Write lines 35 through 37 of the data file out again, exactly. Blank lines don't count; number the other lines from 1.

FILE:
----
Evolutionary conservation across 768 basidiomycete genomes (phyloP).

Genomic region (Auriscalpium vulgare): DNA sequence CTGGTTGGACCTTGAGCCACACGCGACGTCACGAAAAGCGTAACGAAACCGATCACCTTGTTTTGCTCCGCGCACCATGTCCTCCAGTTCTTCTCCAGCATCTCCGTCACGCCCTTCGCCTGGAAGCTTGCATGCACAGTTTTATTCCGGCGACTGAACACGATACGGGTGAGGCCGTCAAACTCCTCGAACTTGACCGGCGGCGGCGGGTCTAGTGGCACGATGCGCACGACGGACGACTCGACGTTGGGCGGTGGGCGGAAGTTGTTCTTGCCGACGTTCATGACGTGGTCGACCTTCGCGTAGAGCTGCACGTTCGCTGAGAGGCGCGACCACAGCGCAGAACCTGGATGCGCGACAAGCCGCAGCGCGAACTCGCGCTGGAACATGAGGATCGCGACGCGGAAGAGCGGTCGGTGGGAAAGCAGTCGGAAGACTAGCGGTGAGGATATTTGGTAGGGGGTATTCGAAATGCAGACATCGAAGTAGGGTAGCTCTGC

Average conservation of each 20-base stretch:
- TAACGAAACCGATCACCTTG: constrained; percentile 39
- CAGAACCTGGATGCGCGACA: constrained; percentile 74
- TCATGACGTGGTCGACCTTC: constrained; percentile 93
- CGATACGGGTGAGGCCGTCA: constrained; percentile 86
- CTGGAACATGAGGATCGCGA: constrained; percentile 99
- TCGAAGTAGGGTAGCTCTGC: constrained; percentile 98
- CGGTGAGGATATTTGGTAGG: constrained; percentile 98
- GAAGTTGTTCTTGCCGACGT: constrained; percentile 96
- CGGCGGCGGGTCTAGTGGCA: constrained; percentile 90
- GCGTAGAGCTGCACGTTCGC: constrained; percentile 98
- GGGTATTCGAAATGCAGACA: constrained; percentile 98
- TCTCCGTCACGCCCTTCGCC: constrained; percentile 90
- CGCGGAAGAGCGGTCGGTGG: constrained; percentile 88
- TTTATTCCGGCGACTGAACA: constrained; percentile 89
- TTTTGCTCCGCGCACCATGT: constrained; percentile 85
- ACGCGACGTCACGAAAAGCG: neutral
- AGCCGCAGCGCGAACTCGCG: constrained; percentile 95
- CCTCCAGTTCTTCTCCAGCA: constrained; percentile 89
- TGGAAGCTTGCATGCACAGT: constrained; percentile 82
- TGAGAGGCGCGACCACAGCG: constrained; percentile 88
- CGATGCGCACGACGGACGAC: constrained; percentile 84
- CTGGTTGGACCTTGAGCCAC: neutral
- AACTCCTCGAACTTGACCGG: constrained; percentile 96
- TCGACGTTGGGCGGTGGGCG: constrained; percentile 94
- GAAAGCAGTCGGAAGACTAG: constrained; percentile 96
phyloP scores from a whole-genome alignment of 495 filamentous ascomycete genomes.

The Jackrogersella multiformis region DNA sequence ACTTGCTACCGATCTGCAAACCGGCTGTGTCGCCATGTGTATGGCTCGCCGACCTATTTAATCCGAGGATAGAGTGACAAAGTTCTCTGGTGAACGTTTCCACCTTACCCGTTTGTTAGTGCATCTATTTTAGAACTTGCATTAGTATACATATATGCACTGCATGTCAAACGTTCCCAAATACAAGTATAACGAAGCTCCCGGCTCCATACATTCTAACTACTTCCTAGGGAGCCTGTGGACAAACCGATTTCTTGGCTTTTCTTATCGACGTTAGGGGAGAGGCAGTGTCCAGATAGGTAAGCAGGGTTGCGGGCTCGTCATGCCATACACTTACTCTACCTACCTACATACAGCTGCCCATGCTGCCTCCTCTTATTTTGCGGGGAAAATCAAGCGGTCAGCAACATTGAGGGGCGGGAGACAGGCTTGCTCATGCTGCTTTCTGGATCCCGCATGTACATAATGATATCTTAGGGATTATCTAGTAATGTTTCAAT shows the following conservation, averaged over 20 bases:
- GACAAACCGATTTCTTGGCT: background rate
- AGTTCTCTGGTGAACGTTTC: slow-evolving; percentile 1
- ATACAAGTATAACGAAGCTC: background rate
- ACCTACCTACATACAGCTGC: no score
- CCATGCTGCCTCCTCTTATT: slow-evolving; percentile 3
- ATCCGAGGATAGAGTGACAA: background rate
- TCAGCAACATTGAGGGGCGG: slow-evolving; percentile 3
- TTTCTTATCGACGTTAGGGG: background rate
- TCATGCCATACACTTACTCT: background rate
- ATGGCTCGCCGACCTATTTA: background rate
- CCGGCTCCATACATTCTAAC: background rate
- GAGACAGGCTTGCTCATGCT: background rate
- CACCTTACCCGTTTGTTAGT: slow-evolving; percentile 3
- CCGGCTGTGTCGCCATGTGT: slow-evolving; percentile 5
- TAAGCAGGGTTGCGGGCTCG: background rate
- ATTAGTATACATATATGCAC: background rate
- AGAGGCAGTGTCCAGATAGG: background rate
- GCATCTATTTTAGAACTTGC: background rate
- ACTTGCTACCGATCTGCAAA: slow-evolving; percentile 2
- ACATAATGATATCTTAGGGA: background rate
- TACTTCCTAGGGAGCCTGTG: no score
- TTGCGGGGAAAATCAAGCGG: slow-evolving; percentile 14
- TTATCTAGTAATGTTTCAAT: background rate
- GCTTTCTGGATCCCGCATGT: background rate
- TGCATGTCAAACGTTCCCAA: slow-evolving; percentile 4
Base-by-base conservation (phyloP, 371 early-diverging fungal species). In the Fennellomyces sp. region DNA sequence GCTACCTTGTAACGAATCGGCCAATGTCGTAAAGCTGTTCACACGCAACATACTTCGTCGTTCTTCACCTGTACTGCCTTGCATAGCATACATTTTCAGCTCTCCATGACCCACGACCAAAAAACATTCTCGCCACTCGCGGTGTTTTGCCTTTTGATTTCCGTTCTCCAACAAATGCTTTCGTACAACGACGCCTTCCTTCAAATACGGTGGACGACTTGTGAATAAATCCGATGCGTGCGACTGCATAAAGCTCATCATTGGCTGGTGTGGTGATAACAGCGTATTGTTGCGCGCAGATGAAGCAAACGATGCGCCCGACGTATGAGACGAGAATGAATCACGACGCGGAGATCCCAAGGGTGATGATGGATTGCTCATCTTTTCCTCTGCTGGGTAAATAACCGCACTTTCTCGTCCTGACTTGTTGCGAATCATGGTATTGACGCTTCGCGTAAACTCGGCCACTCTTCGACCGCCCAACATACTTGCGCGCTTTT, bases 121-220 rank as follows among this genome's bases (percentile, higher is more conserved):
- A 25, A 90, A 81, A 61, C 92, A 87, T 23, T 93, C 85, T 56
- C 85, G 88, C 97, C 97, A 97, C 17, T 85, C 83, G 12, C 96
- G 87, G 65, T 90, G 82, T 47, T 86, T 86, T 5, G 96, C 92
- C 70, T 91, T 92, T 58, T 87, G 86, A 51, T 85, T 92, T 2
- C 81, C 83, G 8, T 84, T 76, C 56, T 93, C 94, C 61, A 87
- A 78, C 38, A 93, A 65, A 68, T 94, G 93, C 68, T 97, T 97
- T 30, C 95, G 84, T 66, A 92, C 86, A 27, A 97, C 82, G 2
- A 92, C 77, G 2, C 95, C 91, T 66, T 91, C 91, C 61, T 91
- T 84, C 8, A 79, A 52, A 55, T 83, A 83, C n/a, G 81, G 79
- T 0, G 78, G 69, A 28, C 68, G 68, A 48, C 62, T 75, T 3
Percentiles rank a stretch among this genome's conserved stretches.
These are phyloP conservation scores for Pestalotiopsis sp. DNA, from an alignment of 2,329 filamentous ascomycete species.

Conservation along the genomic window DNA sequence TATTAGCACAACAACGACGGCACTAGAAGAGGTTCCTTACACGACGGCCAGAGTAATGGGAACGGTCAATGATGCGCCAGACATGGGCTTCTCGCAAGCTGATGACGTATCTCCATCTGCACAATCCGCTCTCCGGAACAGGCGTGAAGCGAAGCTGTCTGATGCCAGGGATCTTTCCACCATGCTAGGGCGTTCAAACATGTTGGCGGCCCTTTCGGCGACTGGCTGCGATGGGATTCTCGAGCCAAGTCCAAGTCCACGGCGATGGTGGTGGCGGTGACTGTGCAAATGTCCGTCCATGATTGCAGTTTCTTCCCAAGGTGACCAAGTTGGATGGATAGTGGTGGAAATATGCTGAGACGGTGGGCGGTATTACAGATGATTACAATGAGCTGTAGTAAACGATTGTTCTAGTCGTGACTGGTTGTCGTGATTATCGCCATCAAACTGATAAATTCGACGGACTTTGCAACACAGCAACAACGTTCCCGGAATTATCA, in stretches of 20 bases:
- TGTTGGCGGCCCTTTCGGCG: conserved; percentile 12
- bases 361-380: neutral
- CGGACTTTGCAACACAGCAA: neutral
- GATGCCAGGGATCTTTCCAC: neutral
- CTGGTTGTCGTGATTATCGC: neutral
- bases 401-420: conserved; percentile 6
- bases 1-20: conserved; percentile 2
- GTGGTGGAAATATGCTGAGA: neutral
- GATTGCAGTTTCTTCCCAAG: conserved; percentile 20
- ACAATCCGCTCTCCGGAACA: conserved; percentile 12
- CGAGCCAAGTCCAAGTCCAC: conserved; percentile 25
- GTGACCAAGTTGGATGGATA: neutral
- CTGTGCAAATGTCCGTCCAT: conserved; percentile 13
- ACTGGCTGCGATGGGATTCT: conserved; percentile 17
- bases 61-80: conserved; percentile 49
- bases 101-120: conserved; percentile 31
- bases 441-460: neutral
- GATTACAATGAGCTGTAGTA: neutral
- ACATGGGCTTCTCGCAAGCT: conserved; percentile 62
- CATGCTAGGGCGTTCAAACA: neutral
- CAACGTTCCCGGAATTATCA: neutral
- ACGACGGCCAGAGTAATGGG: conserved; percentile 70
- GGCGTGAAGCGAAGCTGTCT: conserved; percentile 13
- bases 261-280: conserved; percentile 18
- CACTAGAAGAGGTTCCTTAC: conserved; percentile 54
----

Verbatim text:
- CCATGCTGCCTCCTCTTATT: slow-evolving; percentile 3
- ATCCGAGGATAGAGTGACAA: background rate
- TCAGCAACATTGAGGGGCGG: slow-evolving; percentile 3